:ph34r: The Blue Quasar

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But then again, I also believe you should be able to find any Waymark without the use of a GPS... after all, if you can't find it using Google Maps and the description... maybe it's not really a Waymark after all. This isn't Geocaching that the item to find is hidden.. this is supposed to be the opposite.. isn't it?

 

 

I'm not sure if opposite is the right word... to me this seems like "along the same lines but not quite." I don't think a lot of the categories could be found on Google Maps, though I could be incorrect I guess I don't know what all you can find on google maps=P For instance Penny Smashers, Rails to Trails, Berry Picking, Graffiti, Movie locations, any of the Waymarking games, etc... these are perfectly valid categories in my eyes and are not easily found on google maps. (You could probably find some stuff like trails, but would you know they used to be rails?) What you are looking for here isn't hidden per say, but many of them are unknown, and at the very least should be interesting. It still has some of the flavour of geocaching... (essentially the virtual caches and earthcaches of geocaching moved over and expanded upon... so are those things considered the opposite of geocaching? Think the point is the same).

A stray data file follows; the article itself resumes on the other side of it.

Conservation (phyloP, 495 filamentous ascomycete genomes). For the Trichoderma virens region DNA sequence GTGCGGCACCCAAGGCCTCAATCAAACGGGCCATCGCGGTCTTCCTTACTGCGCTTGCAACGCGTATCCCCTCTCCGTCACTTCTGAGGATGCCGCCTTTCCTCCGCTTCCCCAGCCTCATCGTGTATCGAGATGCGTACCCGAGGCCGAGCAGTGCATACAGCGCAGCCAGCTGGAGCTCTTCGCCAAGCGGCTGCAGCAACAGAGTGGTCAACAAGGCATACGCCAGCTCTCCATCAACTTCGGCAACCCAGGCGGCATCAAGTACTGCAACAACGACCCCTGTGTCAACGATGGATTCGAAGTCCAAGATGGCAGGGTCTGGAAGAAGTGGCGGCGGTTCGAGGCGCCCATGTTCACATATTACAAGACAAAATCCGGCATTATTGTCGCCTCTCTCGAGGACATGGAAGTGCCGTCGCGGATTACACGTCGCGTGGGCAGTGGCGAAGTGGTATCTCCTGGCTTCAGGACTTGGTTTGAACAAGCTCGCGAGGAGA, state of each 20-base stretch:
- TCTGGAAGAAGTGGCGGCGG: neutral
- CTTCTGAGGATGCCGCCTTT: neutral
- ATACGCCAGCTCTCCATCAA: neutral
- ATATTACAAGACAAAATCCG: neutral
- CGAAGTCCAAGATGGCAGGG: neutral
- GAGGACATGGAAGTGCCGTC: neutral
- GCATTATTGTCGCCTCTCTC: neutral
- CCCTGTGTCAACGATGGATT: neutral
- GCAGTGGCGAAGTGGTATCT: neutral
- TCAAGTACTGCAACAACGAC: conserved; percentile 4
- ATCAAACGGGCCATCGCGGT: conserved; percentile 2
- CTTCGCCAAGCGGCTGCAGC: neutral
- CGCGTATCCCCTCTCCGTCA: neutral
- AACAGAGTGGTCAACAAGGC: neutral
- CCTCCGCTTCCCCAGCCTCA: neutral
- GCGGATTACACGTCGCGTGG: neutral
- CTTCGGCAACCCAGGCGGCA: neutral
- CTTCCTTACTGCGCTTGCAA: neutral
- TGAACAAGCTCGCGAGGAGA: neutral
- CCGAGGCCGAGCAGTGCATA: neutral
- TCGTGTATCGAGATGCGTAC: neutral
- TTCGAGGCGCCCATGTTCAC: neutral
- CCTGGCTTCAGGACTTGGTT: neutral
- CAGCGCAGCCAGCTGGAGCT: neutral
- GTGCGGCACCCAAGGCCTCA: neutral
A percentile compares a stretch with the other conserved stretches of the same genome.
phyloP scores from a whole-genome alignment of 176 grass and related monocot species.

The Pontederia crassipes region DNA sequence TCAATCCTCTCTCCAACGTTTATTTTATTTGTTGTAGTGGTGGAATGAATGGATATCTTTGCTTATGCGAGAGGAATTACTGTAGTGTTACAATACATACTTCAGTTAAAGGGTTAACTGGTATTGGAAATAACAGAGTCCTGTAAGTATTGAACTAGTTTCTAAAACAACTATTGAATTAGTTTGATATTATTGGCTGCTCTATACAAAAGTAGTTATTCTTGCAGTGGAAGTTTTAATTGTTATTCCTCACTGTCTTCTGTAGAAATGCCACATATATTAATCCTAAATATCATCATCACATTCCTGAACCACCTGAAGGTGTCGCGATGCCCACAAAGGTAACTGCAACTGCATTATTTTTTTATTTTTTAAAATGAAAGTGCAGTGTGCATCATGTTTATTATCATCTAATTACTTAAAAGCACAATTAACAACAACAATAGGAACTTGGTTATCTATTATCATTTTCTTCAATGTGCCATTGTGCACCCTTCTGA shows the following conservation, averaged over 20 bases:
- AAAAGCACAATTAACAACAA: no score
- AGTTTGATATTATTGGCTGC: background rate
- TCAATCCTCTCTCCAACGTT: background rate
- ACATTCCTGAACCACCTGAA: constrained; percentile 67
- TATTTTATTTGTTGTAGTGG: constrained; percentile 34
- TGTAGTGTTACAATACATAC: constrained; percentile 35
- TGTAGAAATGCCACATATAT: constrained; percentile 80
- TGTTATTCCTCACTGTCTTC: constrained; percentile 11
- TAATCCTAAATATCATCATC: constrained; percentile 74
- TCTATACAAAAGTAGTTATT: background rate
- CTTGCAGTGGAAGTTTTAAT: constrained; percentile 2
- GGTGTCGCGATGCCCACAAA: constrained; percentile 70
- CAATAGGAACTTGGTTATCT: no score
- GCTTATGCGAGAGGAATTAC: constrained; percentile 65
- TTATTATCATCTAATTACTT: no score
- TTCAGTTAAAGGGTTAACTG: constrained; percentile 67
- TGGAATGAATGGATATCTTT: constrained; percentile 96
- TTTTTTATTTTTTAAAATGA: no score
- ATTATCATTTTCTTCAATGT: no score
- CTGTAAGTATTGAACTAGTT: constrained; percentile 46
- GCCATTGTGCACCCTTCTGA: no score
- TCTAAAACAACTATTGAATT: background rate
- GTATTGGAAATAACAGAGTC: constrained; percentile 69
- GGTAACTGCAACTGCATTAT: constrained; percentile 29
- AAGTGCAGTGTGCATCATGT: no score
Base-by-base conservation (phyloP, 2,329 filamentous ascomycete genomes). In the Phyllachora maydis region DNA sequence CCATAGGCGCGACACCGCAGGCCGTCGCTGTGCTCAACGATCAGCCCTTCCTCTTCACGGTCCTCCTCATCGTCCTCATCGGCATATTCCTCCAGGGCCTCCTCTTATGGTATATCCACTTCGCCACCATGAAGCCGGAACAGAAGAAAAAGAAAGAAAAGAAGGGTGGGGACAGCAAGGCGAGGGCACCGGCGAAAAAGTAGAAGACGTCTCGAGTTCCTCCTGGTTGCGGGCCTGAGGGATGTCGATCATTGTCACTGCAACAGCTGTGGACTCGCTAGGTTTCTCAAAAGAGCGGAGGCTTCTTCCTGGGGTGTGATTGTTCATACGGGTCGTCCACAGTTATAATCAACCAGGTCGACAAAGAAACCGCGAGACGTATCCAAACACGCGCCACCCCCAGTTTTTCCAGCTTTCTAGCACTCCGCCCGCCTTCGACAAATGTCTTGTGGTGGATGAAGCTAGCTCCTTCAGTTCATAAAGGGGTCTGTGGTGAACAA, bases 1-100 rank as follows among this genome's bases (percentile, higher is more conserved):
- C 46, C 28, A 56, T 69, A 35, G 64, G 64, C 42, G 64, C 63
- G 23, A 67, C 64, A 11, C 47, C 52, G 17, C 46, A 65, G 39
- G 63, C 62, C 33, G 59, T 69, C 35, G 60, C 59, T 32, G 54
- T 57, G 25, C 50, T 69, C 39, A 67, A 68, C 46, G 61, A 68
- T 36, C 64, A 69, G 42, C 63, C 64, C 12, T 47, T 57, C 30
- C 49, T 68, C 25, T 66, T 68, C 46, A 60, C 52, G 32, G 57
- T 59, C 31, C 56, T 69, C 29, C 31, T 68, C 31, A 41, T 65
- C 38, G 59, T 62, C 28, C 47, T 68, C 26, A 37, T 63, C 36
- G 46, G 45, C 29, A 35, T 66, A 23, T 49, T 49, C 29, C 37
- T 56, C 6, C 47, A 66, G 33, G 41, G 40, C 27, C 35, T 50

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I dont have a digital camera either, yet I have managed to post pictures. Walgreens developing of film onto a CD is cheaper than having prints made. If you dont want an ugly gps in the photo for future use of the photo, do what I do. Put the gps in a corner of the photo. You can crop it out later on if you would like the photo for any other use later. No gps? Well you can put a stuffed animal in it then, or something offbeat so I know it wasnt an old vacation photo.